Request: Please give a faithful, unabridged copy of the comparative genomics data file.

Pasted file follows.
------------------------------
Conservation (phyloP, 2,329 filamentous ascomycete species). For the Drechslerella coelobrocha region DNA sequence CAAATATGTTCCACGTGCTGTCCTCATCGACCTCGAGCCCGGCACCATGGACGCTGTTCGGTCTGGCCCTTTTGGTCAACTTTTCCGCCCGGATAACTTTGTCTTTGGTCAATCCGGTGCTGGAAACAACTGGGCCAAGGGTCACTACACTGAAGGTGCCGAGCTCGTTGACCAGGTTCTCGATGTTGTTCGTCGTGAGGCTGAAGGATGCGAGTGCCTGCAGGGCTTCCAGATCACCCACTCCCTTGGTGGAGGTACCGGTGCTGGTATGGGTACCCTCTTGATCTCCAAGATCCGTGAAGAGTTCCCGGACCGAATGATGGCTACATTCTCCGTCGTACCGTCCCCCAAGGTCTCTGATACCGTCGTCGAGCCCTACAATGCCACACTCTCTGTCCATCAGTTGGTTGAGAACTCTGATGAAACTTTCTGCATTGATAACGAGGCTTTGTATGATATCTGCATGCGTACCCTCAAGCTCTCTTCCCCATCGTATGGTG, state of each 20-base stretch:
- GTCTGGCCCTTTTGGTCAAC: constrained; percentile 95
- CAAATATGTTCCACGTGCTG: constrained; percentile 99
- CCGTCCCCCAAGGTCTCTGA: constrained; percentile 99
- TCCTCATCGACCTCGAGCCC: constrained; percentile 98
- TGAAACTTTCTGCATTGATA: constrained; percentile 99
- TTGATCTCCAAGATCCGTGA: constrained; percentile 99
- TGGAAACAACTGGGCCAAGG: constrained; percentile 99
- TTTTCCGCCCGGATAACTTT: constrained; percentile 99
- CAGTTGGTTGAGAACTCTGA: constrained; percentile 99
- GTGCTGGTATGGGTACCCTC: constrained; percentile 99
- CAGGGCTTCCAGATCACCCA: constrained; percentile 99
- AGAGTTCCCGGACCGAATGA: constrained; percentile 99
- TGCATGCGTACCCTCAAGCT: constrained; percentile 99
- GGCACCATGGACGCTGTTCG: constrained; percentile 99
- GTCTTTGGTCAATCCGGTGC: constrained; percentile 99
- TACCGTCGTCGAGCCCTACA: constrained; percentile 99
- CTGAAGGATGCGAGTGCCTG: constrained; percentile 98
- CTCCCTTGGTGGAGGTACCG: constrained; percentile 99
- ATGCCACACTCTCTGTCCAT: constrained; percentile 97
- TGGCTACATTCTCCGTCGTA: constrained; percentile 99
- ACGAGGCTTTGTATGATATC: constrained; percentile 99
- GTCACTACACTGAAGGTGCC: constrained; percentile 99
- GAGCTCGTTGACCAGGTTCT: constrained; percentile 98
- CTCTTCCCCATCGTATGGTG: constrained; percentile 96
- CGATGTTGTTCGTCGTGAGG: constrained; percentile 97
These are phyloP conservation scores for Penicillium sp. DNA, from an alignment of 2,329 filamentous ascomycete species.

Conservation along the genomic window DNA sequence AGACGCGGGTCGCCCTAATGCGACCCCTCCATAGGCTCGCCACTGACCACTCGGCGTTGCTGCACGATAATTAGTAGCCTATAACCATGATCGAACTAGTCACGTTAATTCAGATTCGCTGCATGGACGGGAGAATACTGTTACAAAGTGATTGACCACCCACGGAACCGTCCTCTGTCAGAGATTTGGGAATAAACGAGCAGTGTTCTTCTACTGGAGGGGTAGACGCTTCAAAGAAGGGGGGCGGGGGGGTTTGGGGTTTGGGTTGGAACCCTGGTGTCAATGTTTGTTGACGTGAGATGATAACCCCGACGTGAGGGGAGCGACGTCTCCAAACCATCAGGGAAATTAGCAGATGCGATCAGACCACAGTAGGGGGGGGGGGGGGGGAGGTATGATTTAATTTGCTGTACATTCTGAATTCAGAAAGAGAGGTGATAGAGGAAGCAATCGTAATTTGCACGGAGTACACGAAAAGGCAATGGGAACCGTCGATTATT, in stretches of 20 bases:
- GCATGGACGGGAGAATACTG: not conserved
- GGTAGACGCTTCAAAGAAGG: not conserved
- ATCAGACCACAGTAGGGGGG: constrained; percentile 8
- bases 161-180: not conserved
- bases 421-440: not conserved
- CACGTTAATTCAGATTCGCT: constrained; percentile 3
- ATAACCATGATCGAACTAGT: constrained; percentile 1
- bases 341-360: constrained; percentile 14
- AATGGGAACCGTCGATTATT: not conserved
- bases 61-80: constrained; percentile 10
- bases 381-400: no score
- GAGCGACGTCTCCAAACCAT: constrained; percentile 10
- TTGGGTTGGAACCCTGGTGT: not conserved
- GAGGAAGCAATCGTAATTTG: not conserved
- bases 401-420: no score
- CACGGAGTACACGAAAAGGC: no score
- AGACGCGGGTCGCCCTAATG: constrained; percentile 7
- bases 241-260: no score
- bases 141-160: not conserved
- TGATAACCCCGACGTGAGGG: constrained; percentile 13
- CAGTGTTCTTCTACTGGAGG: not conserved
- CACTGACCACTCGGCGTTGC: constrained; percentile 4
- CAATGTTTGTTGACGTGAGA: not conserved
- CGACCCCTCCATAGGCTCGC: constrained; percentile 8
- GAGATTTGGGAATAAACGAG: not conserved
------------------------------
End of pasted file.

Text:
Conservation (phyloP, 2,329 filamentous ascomycete species). For the Drechslerella coelobrocha region DNA sequence CAAATATGTTCCACGTGCTGTCCTCATCGACCTCGAGCCCGGCACCATGGACGCTGTTCGGTCTGGCCCTTTTGGTCAACTTTTCCGCCCGGATAACTTTGTCTTTGGTCAATCCGGTGCTGGAAACAACTGGGCCAAGGGTCACTACACTGAAGGTGCCGAGCTCGTTGACCAGGTTCTCGATGTTGTTCGTCGTGAGGCTGAAGGATGCGAGTGCCTGCAGGGCTTCCAGATCACCCACTCCCTTGGTGGAGGTACCGGTGCTGGTATGGGTACCCTCTTGATCTCCAAGATCCGTGAAGAGTTCCCGGACCGAATGATGGCTACATTCTCCGTCGTACCGTCCCCCAAGGTCTCTGATACCGTCGTCGAGCCCTACAATGCCACACTCTCTGTCCATCAGTTGGTTGAGAACTCTGATGAAACTTTCTGCATTGATAACGAGGCTTTGTATGATATCTGCATGCGTACCCTCAAGCTCTCTTCCCCATCGTATGGTG, state of each 20-base stretch:
- GTCTGGCCCTTTTGGTCAAC: constrained; percentile 95
- CAAATATGTTCCACGTGCTG: constrained; percentile 99
- CCGTCCCCCAAGGTCTCTGA: constrained; percentile 99
- TCCTCATCGACCTCGAGCCC: constrained; percentile 98
- TGAAACTTTCTGCATTGATA: constrained; percentile 99
- TTGATCTCCAAGATCCGTGA: constrained; percentile 99
- TGGAAACAACTGGGCCAAGG: constrained; percentile 99
- TTTTCCGCCCGGATAACTTT: constrained; percentile 99
- CAGTTGGTTGAGAACTCTGA: constrained; percentile 99
- GTGCTGGTATGGGTACCCTC: constrained; percentile 99
- CAGGGCTTCCAGATCACCCA: constrained; percentile 99
- AGAGTTCCCGGACCGAATGA: constrained; percentile 99
- TGCATGCGTACCCTCAAGCT: constrained; percentile 99
- GGCACCATGGACGCTGTTCG: constrained; percentile 99
- GTCTTTGGTCAATCCGGTGC: constrained; percentile 99
- TACCGTCGTCGAGCCCTACA: constrained; percentile 99
- CTGAAGGATGCGAGTGCCTG: constrained; percentile 98
- CTCCCTTGGTGGAGGTACCG: constrained; percentile 99
- ATGCCACACTCTCTGTCCAT: constrained; percentile 97
- TGGCTACATTCTCCGTCGTA: constrained; percentile 99
- ACGAGGCTTTGTATGATATC: constrained; percentile 99
- GTCACTACACTGAAGGTGCC: constrained; percentile 99
- GAGCTCGTTGACCAGGTTCT: constrained; percentile 98
- CTCTTCCCCATCGTATGGTG: constrained; percentile 96
- CGATGTTGTTCGTCGTGAGG: constrained; percentile 97
These are phyloP conservation scores for Penicillium sp. DNA, from an alignment of 2,329 filamentous ascomycete species.

Conservation along the genomic window DNA sequence AGACGCGGGTCGCCCTAATGCGACCCCTCCATAGGCTCGCCACTGACCACTCGGCGTTGCTGCACGATAATTAGTAGCCTATAACCATGATCGAACTAGTCACGTTAATTCAGATTCGCTGCATGGACGGGAGAATACTGTTACAAAGTGATTGACCACCCACGGAACCGTCCTCTGTCAGAGATTTGGGAATAAACGAGCAGTGTTCTTCTACTGGAGGGGTAGACGCTTCAAAGAAGGGGGGCGGGGGGGTTTGGGGTTTGGGTTGGAACCCTGGTGTCAATGTTTGTTGACGTGAGATGATAACCCCGACGTGAGGGGAGCGACGTCTCCAAACCATCAGGGAAATTAGCAGATGCGATCAGACCACAGTAGGGGGGGGGGGGGGGGAGGTATGATTTAATTTGCTGTACATTCTGAATTCAGAAAGAGAGGTGATAGAGGAAGCAATCGTAATTTGCACGGAGTACACGAAAAGGCAATGGGAACCGTCGATTATT, in stretches of 20 bases:
- GCATGGACGGGAGAATACTG: not conserved
- GGTAGACGCTTCAAAGAAGG: not conserved
- ATCAGACCACAGTAGGGGGG: constrained; percentile 8
- bases 161-180: not conserved
- bases 421-440: not conserved
- CACGTTAATTCAGATTCGCT: constrained; percentile 3
- ATAACCATGATCGAACTAGT: constrained; percentile 1
- bases 341-360: constrained; percentile 14
- AATGGGAACCGTCGATTATT: not conserved
- bases 61-80: constrained; percentile 10
- bases 381-400: no score
- GAGCGACGTCTCCAAACCAT: constrained; percentile 10
- TTGGGTTGGAACCCTGGTGT: not conserved
- GAGGAAGCAATCGTAATTTG: not conserved
- bases 401-420: no score
- CACGGAGTACACGAAAAGGC: no score
- AGACGCGGGTCGCCCTAATG: constrained; percentile 7
- bases 241-260: no score
- bases 141-160: not conserved
- TGATAACCCCGACGTGAGGG: constrained; percentile 13
- CAGTGTTCTTCTACTGGAGG: not conserved
- CACTGACCACTCGGCGTTGC: constrained; percentile 4
- CAATGTTTGTTGACGTGAGA: not conserved
- CGACCCCTCCATAGGCTCGC: constrained; percentile 8
- GAGATTTGGGAATAAACGAG: not conserved